We had our October event this past Tuesday. We mixed it up this month with a series of lightning talks around the theme of “Dev practices: what I wish I was taught.” About 30 people joined us on the 94th floor of Willis Tower for a night of sharing insights and real world examples of lessons learned.
Our sponsor for the evening was UCX. UCX is a marketplace for cloud services. They’re like Expedia or Kayak for the cloud. If you or your client have specific infrastructure needs, you can use their platform for a robust apples-to-apples search of various cloud providers to choose the best solution for you.
Andy Lester introduced the night with his lightning talk, “What I wish students were being taught these days.” He shared many tools of the trade and gave the audience a bunch of reading recommendations for those evergreen skills we need to hone as developers. His approach to learning debugging was particularly interesting and applicable from day 1 as a dev.
After Andy, Aji Slater took the podium to talk to us about commit messages in his talk, “Commit Message to the Rescue.” Aji introduced his topic with an entertaining Dr. Seuss themed anecdote and showed some great, real examples of how not to write your commit messages. He also shared some git and Github pro tips to make the development workflow and commit messages effortless.
Next up was Mina Slater with her talk “Error Messages Are Your Friends.” One of her main takeaways was that getting an error message means something is not working as expected, not that we did anything wrong. But because it makes us feel that way, we don’t run our code often enough. Error messages provide a roadmap and help get you unstuck so we should run our code early and often.
Thomas Wilburn spoke next about “Accessibility testing in the palm of your hand.” Thomas walked the group through the specifics of how to use a screen reader on both iOS and Android so that everyone could start accessibility testing the code they’re writing right now. Knowing how screen readers work builds empathy for your users. Using sites that aren’t built well for screen readers makes you realize how cumbersome it can be for non/low-sighted users.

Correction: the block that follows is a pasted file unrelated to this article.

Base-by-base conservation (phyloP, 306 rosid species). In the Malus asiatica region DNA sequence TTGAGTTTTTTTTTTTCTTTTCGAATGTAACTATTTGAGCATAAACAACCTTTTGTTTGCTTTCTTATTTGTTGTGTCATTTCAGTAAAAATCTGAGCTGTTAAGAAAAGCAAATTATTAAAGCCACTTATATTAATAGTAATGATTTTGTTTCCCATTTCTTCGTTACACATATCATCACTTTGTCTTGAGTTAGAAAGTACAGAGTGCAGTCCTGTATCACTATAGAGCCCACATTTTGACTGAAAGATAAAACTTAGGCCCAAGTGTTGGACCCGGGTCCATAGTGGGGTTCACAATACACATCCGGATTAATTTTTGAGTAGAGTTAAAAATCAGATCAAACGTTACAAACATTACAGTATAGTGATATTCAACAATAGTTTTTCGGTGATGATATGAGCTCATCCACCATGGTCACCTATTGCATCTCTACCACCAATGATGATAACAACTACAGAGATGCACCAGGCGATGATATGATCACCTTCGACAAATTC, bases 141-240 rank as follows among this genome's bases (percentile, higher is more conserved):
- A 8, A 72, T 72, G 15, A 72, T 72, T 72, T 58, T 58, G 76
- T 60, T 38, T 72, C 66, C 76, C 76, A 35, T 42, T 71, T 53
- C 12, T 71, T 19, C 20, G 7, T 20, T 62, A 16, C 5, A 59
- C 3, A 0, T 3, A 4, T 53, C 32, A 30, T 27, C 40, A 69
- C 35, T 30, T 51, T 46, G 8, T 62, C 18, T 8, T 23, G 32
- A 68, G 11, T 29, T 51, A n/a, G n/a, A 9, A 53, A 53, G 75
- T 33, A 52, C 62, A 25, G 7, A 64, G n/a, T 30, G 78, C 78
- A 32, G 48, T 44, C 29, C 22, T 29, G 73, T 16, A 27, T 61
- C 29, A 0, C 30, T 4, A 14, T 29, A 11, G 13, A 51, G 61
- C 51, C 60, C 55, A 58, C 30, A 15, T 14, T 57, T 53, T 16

Jeremy Hanna gave us a “Deploying software 101” and talked to us about how software delivery cycles and deploying software has changed. He also shared some really wonderful diagrams to illustrate different deployment strategies.
“The Features of Good Documentation” by Doug Bell was next, and he walked us through a practical example of why code is not (and should not) always be self-documenting and why we as developers need to add more context to our code. Doug gave the group some amazing checklists to reference for what type of information to include in your documentation as well as specifically what to document in your code.
And wrapping up the evening was Mat Biscan with “Vim: Never Use a Mouse Again.” Mat gave his entire presentation in Vim and walked through some of the various commands. He provided a lot of great references for learning Vim and acknowledged that its a process that takes everyone, no matter their experience level, time to learn.
Thank you to everyone who came out for the event. It was so amazing and we hope you enjoyed it as much as we did!